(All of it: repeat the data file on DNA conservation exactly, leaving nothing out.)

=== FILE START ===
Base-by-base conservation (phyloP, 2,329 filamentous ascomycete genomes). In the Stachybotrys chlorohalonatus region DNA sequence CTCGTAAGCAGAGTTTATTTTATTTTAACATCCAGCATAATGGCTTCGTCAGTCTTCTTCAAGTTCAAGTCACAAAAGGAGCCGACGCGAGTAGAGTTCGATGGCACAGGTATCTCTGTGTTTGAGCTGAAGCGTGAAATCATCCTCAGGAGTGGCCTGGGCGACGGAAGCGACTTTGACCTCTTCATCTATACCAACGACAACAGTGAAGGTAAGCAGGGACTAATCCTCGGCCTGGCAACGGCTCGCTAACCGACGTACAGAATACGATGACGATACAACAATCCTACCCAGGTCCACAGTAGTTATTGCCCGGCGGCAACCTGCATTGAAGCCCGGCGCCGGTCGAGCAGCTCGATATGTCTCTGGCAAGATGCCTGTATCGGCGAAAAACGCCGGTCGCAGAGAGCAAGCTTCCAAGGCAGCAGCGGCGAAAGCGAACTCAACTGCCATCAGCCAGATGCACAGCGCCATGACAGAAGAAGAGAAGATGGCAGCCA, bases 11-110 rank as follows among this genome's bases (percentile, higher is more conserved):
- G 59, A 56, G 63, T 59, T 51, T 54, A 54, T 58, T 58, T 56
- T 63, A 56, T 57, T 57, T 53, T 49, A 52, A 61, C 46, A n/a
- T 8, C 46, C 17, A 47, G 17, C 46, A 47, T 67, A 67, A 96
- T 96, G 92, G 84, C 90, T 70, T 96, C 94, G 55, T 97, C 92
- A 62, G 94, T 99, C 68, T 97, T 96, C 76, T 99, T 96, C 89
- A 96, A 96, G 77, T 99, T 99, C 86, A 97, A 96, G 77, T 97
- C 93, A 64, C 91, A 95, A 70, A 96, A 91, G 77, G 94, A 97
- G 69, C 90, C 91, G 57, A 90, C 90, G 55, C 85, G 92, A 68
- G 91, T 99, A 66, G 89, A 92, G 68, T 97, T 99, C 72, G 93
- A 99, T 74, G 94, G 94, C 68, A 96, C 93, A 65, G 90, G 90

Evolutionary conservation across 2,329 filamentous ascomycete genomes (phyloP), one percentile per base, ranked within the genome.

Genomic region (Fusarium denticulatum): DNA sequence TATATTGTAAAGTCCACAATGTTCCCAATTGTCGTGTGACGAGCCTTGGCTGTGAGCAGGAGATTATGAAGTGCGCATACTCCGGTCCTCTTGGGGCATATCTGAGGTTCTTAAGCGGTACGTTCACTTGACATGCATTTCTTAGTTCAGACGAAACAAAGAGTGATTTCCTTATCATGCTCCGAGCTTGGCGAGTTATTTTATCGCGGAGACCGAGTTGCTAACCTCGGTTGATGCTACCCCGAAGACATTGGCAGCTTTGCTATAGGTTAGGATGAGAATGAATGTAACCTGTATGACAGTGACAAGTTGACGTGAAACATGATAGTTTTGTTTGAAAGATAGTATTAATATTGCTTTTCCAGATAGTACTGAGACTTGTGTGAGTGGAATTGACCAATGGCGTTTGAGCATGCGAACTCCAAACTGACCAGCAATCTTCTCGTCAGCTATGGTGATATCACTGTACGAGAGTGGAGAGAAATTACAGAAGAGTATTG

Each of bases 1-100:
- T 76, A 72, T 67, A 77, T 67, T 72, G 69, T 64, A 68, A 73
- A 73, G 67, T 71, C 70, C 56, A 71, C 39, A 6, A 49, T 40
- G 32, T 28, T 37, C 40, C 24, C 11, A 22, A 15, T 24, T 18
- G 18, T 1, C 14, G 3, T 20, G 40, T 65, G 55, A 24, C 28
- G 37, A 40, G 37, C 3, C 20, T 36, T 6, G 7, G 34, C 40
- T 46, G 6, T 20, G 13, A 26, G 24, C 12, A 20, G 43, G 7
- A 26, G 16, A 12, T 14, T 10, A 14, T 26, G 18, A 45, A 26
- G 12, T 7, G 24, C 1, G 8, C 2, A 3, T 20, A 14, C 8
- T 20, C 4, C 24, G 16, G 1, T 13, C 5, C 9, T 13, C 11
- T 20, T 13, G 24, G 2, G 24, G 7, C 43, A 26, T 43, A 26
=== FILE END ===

Base-by-base conservation (phyloP, 2,329 filamentous ascomycete genomes). In the Stachybotrys chlorohalonatus region DNA sequence CTCGTAAGCAGAGTTTATTTTATTTTAACATCCAGCATAATGGCTTCGTCAGTCTTCTTCAAGTTCAAGTCACAAAAGGAGCCGACGCGAGTAGAGTTCGATGGCACAGGTATCTCTGTGTTTGAGCTGAAGCGTGAAATCATCCTCAGGAGTGGCCTGGGCGACGGAAGCGACTTTGACCTCTTCATCTATACCAACGACAACAGTGAAGGTAAGCAGGGACTAATCCTCGGCCTGGCAACGGCTCGCTAACCGACGTACAGAATACGATGACGATACAACAATCCTACCCAGGTCCACAGTAGTTATTGCCCGGCGGCAACCTGCATTGAAGCCCGGCGCCGGTCGAGCAGCTCGATATGTCTCTGGCAAGATGCCTGTATCGGCGAAAAACGCCGGTCGCAGAGAGCAAGCTTCCAAGGCAGCAGCGGCGAAAGCGAACTCAACTGCCATCAGCCAGATGCACAGCGCCATGACAGAAGAAGAGAAGATGGCAGCCA, bases 11-110 rank as follows among this genome's bases (percentile, higher is more conserved):
- G 59, A 56, G 63, T 59, T 51, T 54, A 54, T 58, T 58, T 56
- T 63, A 56, T 57, T 57, T 53, T 49, A 52, A 61, C 46, A n/a
- T 8, C 46, C 17, A 47, G 17, C 46, A 47, T 67, A 67, A 96
- T 96, G 92, G 84, C 90, T 70, T 96, C 94, G 55, T 97, C 92
- A 62, G 94, T 99, C 68, T 97, T 96, C 76, T 99, T 96, C 89
- A 96, A 96, G 77, T 99, T 99, C 86, A 97, A 96, G 77, T 97
- C 93, A 64, C 91, A 95, A 70, A 96, A 91, G 77, G 94, A 97
- G 69, C 90, C 91, G 57, A 90, C 90, G 55, C 85, G 92, A 68
- G 91, T 99, A 66, G 89, A 92, G 68, T 97, T 99, C 72, G 93
- A 99, T 74, G 94, G 94, C 68, A 96, C 93, A 65, G 90, G 90

Evolutionary conservation across 2,329 filamentous ascomycete genomes (phyloP), one percentile per base, ranked within the genome.

Genomic region (Fusarium denticulatum): DNA sequence TATATTGTAAAGTCCACAATGTTCCCAATTGTCGTGTGACGAGCCTTGGCTGTGAGCAGGAGATTATGAAGTGCGCATACTCCGGTCCTCTTGGGGCATATCTGAGGTTCTTAAGCGGTACGTTCACTTGACATGCATTTCTTAGTTCAGACGAAACAAAGAGTGATTTCCTTATCATGCTCCGAGCTTGGCGAGTTATTTTATCGCGGAGACCGAGTTGCTAACCTCGGTTGATGCTACCCCGAAGACATTGGCAGCTTTGCTATAGGTTAGGATGAGAATGAATGTAACCTGTATGACAGTGACAAGTTGACGTGAAACATGATAGTTTTGTTTGAAAGATAGTATTAATATTGCTTTTCCAGATAGTACTGAGACTTGTGTGAGTGGAATTGACCAATGGCGTTTGAGCATGCGAACTCCAAACTGACCAGCAATCTTCTCGTCAGCTATGGTGATATCACTGTACGAGAGTGGAGAGAAATTACAGAAGAGTATTG

Each of bases 1-100:
- T 76, A 72, T 67, A 77, T 67, T 72, G 69, T 64, A 68, A 73
- A 73, G 67, T 71, C 70, C 56, A 71, C 39, A 6, A 49, T 40
- G 32, T 28, T 37, C 40, C 24, C 11, A 22, A 15, T 24, T 18
- G 18, T 1, C 14, G 3, T 20, G 40, T 65, G 55, A 24, C 28
- G 37, A 40, G 37, C 3, C 20, T 36, T 6, G 7, G 34, C 40
- T 46, G 6, T 20, G 13, A 26, G 24, C 12, A 20, G 43, G 7
- A 26, G 16, A 12, T 14, T 10, A 14, T 26, G 18, A 45, A 26
- G 12, T 7, G 24, C 1, G 8, C 2, A 3, T 20, A 14, C 8
- T 20, C 4, C 24, G 16, G 1, T 13, C 5, C 9, T 13, C 11
- T 20, T 13, G 24, G 2, G 24, G 7, C 43, A 26, T 43, A 26